Challenge these damaging thoughts that are limiting your potential.
Our beliefs dictate our actions. When it comes to our career our mindset can either spur us on to success or prove to be self-limiting. The first step to steer towards a positive change is to identify and counter the beliefs and assumptions that are holding you back. Here are five common ones to start with.
Everything has to be perfect
This need for perfectionism might seem like a strength, but it could actually be holding you back in many different ways. Perfectionism is a myth and by chasing it you’re wasting valuable time, energy and resources. It also means you won’t ever be satisfied, everything will fall short of that perfect result. Your refusal to accept any standard short of perfection is bound to cause stress, anxiety and self-doubt. You’re also likely to procrastinate as you’ll wait for the perfect time to do something, or blow up a small mundane task out of proportion. None of these situations are conducive to productivity. So ask yourself whether holding on to this belief is worth the trouble.
It’s a bad idea to admit your mistakes
Wrong. As a leader you have to take responsibility for your actions regardless of whether they had a positive or negative impact. Owning up to mistakes, instead of blaming others or deflecting the attention, will make you a strong leader. It’s only human to make mistakes, and one can learn a lot from mistakes and failures. So accept your missteps, address the situation and move forward. Letting others see your mistakes doesn’t make you appear weak. Rather people will view you as being trustworthy and honest. It’s also a great example for your employees, who learn that failure is not the end of the road.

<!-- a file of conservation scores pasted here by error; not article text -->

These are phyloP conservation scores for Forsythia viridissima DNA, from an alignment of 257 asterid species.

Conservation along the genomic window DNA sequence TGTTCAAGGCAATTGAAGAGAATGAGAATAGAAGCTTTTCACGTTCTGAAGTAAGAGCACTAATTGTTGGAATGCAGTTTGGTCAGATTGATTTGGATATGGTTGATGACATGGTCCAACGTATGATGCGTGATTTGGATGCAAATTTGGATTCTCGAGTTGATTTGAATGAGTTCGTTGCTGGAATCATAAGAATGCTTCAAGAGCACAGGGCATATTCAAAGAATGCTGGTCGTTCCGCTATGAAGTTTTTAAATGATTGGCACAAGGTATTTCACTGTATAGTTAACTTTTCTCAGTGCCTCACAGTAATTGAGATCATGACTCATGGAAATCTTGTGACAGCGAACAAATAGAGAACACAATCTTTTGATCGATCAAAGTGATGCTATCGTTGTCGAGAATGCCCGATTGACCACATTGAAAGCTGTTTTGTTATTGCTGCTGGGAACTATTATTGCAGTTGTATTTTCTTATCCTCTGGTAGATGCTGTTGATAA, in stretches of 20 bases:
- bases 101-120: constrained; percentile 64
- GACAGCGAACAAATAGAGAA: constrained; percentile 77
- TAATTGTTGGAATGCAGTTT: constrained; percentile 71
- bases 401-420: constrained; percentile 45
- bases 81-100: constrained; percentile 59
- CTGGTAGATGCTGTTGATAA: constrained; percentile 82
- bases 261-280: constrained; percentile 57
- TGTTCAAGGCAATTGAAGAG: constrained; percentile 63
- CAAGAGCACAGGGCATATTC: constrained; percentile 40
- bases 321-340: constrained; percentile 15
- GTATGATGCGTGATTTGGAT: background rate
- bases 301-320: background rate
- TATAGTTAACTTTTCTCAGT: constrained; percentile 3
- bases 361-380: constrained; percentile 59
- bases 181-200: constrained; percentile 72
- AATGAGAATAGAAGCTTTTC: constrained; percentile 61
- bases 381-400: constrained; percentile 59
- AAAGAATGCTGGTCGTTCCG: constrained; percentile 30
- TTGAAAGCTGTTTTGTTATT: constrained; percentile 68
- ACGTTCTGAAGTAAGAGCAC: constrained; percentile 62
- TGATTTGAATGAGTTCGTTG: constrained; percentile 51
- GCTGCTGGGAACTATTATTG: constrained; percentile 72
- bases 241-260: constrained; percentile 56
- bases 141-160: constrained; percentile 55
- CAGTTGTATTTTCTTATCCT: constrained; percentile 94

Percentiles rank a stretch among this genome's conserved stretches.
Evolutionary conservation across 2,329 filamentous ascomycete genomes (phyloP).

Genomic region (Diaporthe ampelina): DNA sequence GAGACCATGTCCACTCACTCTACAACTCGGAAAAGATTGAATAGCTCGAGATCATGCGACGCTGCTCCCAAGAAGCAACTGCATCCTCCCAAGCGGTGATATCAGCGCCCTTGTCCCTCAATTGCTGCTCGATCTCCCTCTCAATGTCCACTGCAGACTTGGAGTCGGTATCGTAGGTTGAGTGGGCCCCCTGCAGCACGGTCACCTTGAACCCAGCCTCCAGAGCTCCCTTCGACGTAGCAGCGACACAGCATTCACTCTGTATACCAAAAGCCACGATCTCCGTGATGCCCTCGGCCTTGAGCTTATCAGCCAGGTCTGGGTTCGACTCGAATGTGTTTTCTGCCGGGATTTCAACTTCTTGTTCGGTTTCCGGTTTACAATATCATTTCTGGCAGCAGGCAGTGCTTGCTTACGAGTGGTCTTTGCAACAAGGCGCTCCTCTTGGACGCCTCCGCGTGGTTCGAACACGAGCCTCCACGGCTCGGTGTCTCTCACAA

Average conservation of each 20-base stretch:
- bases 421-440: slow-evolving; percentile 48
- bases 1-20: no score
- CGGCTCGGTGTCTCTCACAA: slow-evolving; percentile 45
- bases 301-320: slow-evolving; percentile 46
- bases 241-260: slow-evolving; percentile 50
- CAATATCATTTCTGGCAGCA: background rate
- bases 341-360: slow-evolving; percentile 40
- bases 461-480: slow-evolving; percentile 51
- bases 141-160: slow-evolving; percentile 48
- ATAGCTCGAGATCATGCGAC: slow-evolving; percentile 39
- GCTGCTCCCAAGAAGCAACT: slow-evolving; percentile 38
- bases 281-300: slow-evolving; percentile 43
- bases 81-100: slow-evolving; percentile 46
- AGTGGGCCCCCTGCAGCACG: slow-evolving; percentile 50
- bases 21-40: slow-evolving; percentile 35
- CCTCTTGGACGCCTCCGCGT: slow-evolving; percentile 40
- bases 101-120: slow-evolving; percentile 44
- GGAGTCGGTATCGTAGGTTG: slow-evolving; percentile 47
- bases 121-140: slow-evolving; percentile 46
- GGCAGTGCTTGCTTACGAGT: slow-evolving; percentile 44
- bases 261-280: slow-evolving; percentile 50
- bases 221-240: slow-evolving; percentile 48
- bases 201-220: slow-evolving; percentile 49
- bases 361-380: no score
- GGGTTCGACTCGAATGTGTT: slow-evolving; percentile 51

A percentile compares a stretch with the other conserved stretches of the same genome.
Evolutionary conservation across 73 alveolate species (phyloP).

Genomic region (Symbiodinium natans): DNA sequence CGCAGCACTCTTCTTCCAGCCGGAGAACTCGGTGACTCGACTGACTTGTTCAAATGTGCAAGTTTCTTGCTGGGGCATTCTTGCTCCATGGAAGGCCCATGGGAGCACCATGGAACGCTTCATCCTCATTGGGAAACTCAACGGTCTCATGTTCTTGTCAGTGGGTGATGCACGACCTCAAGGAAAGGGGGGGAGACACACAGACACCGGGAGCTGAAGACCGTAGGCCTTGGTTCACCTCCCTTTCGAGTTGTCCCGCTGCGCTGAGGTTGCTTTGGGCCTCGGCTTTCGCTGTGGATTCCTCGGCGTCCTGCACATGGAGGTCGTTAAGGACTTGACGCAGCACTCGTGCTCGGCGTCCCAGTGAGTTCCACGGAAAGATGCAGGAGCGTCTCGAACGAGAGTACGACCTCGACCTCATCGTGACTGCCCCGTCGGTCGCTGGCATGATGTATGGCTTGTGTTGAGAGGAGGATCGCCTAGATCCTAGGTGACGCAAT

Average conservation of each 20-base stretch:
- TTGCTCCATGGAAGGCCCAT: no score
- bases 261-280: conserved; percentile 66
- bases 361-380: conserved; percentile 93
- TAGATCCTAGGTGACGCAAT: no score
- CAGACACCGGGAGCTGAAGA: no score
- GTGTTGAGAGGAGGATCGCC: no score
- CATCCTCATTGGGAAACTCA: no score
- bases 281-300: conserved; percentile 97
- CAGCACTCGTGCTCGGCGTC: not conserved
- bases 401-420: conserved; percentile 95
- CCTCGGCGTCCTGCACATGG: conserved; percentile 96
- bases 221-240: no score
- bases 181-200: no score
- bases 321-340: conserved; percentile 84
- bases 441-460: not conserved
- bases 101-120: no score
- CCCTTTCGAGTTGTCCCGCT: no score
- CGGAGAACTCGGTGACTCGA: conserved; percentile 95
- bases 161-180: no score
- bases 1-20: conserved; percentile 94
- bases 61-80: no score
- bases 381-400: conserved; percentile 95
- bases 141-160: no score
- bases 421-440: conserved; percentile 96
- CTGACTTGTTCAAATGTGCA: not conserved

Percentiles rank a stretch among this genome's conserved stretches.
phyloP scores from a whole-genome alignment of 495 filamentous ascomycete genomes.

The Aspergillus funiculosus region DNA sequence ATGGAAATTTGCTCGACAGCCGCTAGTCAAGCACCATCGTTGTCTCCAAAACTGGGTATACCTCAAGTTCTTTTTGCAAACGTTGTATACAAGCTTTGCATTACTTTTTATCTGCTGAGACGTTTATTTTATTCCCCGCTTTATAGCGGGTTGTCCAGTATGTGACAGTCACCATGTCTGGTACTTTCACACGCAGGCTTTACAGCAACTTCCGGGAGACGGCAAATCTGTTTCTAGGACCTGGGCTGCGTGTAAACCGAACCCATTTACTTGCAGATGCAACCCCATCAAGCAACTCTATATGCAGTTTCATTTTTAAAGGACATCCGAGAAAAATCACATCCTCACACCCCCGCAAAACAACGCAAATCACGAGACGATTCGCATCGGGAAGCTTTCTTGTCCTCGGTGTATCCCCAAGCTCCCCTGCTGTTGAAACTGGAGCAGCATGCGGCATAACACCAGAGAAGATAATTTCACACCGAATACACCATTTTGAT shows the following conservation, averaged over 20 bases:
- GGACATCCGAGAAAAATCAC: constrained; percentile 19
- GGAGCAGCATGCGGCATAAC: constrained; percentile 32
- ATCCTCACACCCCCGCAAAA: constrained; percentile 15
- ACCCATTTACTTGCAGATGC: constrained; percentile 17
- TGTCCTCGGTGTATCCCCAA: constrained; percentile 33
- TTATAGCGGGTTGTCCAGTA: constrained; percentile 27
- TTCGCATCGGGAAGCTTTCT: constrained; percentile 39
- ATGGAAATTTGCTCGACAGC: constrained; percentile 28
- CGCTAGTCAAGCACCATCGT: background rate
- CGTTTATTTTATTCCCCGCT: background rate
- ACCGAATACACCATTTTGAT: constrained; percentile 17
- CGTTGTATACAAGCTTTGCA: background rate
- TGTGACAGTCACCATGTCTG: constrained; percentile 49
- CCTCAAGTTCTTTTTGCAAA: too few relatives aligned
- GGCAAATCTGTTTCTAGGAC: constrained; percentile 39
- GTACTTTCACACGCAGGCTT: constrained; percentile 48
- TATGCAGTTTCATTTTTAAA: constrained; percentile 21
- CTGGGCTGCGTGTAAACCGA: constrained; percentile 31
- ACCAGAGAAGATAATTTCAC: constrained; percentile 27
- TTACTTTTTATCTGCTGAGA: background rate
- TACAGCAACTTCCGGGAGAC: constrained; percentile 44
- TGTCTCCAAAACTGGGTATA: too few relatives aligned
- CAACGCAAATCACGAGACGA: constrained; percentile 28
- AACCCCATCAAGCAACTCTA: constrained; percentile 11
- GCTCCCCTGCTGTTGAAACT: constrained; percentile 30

I’m really good with feedback
But are you really? Most leaders tend to believe this about themselves, but the ground reality shows they often aren’t providing clear constructive, actionable feedback. They’re tagging it along with updates and status inquiries, which doesn’t really serve the purpose. Feedback is an important tool that helps a leader promote growth and improve performance. So treat it with the attention is deserves. Also receiving feedback is just as important as giving it. So invite feedback from your employees, peers, etc. Provide opportunities for an open, two-way dialogue.
Leaders are made, not born
It is a myth that leadership cannot be learned. While some people make take to it naturally, that doesn’t mean they don’t hone it constantly. A good leader is always on the look out for opportunities to learn new skills, develop them through practice and master them. There are innovative methods, systems, and technologies that can now impart this knowledge and help you become the leader you want to be. So get rid of this self-limiting belief and explore the full extent of your potential.
My job is to tell people what to do
As a leader your role goes much beyond this. In fact, if this is what you believe, then chances are you’re micromanaging all your team’s activities to such an extent that you’re curbing their creativity and decreasing their involvement and investment in their work. Instead, spend your time and energy in helping them innovate, grow, achieve their goals, and take the business to new heights.
Photograph: Dooder/ Freepik.com